With the exhibition, Müller wanted to converse to museum guests that trend can say much more than floor-amount aesthetics. “It [fashion] can take part in a way of rethinking the planet,” she reported.

Browse: Florence Müller, Denver Art Museum’s Iconic Curator of Textile Art and Style, Departs in May

Carla Fernández Casa de Moda: A Mexican Vogue Manifesto is segmented into eight sections that comply with popular themes of Fernández’s career, commencing with “To Be Original is to Go Back to the Origin.”

Carla Fernández, Denver Art Museum

Photograph by Shelby Moeller.

The expansive exhibition attributes objects vital to the vogue house’s record, as effectively as the grasp artisans it is in collaboration with. The communities Fernández performs with through Mexico are displayed on a map for museum readers. Artisans and their crafts are also highlighted in video clips all-around the exhibition.

The style house’s patterns are on display screen in the course of the exhibition for website visitors to admire. Via prosperous hues, textures and designs, each design communicates tales of the previous whilst indicating innovation for the foreseeable future of style.

“The principles and thoughts proposed in Carla’s styles and creations are up to date and edgy, with warm and thoughtful touches,” Müller mentioned. “She is effective with historical styles which are centered on the use of squares and rectangles to generate modern day styles demonstrating—as Fernández says—that tradition is not static.”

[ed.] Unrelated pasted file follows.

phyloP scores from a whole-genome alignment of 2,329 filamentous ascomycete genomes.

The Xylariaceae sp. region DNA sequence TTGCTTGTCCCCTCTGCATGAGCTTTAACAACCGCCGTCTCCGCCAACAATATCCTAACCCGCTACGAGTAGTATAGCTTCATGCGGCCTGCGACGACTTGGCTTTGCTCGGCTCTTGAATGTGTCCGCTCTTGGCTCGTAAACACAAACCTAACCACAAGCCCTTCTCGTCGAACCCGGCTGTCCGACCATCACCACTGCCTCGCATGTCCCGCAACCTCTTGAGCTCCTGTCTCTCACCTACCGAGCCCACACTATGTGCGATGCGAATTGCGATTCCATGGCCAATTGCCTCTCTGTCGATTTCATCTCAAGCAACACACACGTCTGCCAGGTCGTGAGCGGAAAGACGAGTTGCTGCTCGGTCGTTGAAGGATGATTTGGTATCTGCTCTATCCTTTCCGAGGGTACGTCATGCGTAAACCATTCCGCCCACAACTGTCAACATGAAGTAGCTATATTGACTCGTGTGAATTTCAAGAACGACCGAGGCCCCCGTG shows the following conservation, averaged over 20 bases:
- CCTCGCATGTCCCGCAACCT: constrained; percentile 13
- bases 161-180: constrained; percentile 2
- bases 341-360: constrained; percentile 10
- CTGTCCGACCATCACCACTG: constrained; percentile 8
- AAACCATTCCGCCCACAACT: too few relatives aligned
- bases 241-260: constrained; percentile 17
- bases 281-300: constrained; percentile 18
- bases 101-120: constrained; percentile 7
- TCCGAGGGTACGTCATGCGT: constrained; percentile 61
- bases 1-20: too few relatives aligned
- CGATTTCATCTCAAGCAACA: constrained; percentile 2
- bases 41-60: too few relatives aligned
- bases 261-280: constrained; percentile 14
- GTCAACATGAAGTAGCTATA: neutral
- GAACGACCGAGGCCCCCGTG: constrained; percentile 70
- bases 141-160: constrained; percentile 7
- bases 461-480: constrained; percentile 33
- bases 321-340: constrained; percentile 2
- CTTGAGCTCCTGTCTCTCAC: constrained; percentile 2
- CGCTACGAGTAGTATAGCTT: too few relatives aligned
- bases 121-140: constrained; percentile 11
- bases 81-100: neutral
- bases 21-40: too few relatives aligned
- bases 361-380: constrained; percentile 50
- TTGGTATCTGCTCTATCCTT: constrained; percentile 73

Picture by Shelby Moeller.

Fernández’s husband, Pedro Reyes, developed the galleries for the exhibition utilizing many sorts of media and artwork, such as sculptures for the garments to go on. Reyes was a pure healthy for the project, as he is a Mexican artist, architect and sculptor. His closeness to Fernández and her artistry also contributed to the authentic design and style of the exhibition.

“I have to say, the exhibition is like a function of art itself. You are immersed in a visionary planet in which the past communicates with the present,” Müller stated.

A Pioneer of Moral Fashion

The exhibition also highlights Fernández’s part as a trailblazer for moral procedures in trend. Considering the fact that the conception of her model, she has stuck to her philosophy that the only way to make style is to do the proper thing.

“Everyone that is included in the staff or collaboration has to are living happily with the income they will need to stay happily,” Fernández said.

Fernández embraces slowness in her work, which she acknowledges is countercultural to the point out of the fast-fashion marketplace.

“We have an understanding of that the artisanal process takes time to understand and time to do,” Fernández reported. “And which is why it is so stunning. That’s what you’ll see in the clothes.”

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The Carla Fernández Casa de Moda: A Mexican Manner Manifesto will be on show at the Denver Artwork Museum through Sept. 5. Tickets are integrated in common admission and can be obtained at https://tickets.denverartmuseum.org/DateSelection.aspx?merchandise=314